There is a lot of information out there about the replacement of the I-5 Bridge, some accurate and some inaccurate. My goal in this newsletter is to try and provide the most up-to-date and important information you need to know about the replacement project. To that end, I am sharing some of the common myths out there about the project and including actual answers provided by the experts on the Interstate Replacement Program team.

♦ MYTH: A tunnel can solve the Interstate Bridge transportation problems as easily as a bridge.

  • FACT: A tunnel cannot be feasibly built within the footprint of I-5 without eliminating important connections to Hayden Island, downtown Vancouver and SR-14. It also comes with significantly more operational, environmental and historical resource impacts, and would cost more than a replacement bridge. For more information about the suitability of an immersed tube tunnel, view the Tunnel Concept Assessment.

MYTH: The IBR program will do nothing to improve freight mobility.

  • FACT: The recommended Modified LPA aims to improve freight mobility through interchange design improvements, integration of ramp-to-ramp connections (auxiliary lanes), extension of light rail across the river, and improved bicycle and pedestrian facilities. Interchange improvements and auxiliary lanes can help freight move through the corridor safely and more efficiently compared to current conditions. Extending light rail across the river and improving active transportation options will promote mode shift for travelers currently using single-occupancy vehicles. With fewer cars on the road, additional space to merge safely, and thoughtful design considerations, freight can experience improved travel times and reliability. The proposed improvements will be thoroughly analyzed through the upcoming environmental review process to ensure they meet freight mobility objectives.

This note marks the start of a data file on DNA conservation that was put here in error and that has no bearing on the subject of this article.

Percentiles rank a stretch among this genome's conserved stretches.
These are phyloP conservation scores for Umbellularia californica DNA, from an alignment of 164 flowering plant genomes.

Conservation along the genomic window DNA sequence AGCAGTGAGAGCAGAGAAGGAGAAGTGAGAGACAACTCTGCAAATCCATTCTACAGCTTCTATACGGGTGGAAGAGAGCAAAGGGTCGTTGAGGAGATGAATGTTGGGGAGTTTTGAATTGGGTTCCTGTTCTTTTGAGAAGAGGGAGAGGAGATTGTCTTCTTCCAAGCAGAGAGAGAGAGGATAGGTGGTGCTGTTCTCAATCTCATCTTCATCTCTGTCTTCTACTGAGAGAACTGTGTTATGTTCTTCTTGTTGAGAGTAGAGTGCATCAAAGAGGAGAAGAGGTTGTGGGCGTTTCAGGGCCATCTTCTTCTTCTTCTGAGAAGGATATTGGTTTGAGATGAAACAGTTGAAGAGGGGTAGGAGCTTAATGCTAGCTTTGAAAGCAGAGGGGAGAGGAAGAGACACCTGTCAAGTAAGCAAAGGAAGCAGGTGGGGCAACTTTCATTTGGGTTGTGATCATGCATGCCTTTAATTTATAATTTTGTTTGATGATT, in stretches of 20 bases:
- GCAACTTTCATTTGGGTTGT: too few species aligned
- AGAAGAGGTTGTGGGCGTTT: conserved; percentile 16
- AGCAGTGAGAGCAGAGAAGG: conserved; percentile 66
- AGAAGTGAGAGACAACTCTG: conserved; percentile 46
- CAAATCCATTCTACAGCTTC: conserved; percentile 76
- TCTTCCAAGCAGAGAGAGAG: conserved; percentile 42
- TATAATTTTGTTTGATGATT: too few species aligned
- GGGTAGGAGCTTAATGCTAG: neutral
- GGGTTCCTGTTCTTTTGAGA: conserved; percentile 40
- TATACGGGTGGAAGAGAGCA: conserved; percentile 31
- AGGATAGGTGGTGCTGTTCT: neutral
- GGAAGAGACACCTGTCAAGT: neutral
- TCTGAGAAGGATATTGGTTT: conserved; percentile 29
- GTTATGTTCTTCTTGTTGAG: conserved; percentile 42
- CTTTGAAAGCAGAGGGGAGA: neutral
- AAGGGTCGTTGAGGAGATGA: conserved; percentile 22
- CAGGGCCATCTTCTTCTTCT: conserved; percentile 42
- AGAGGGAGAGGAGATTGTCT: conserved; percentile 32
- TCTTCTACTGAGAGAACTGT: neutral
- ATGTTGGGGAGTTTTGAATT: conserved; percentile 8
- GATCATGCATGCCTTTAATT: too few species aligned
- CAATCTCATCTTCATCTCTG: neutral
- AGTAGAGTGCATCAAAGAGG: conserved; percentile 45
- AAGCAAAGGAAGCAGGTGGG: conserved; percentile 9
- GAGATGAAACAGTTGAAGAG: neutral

♦ MYTH: You can retrofit or replace other regional bridges with IBR program money.

  • FACT: There is not one giant pot of money for the IBR program that can be used for other purposes like retrofitting bridges around the NW Oregon and SW Washington region. Funding for construction will come from a variety of sources, including state and federal transportation funding and tolling. All of these funding sources, whether they are dedicated by the state legislatures or competitive grants, must be approved specifically for the IBR program and must be used to address the identified transportation problems.

    Even if it were possible to divert funding allocated to the IBR program, the need for a local and regional transportation system lifeline able to withstand a significant earthquake would remain. By replacing the Interstate Bridge with a new seismically resilient, multimodal solution, the IBR program would contribute to seismically updating the regional corridor along with improving transit options and reducing safety and congestion issues on Interstate 5.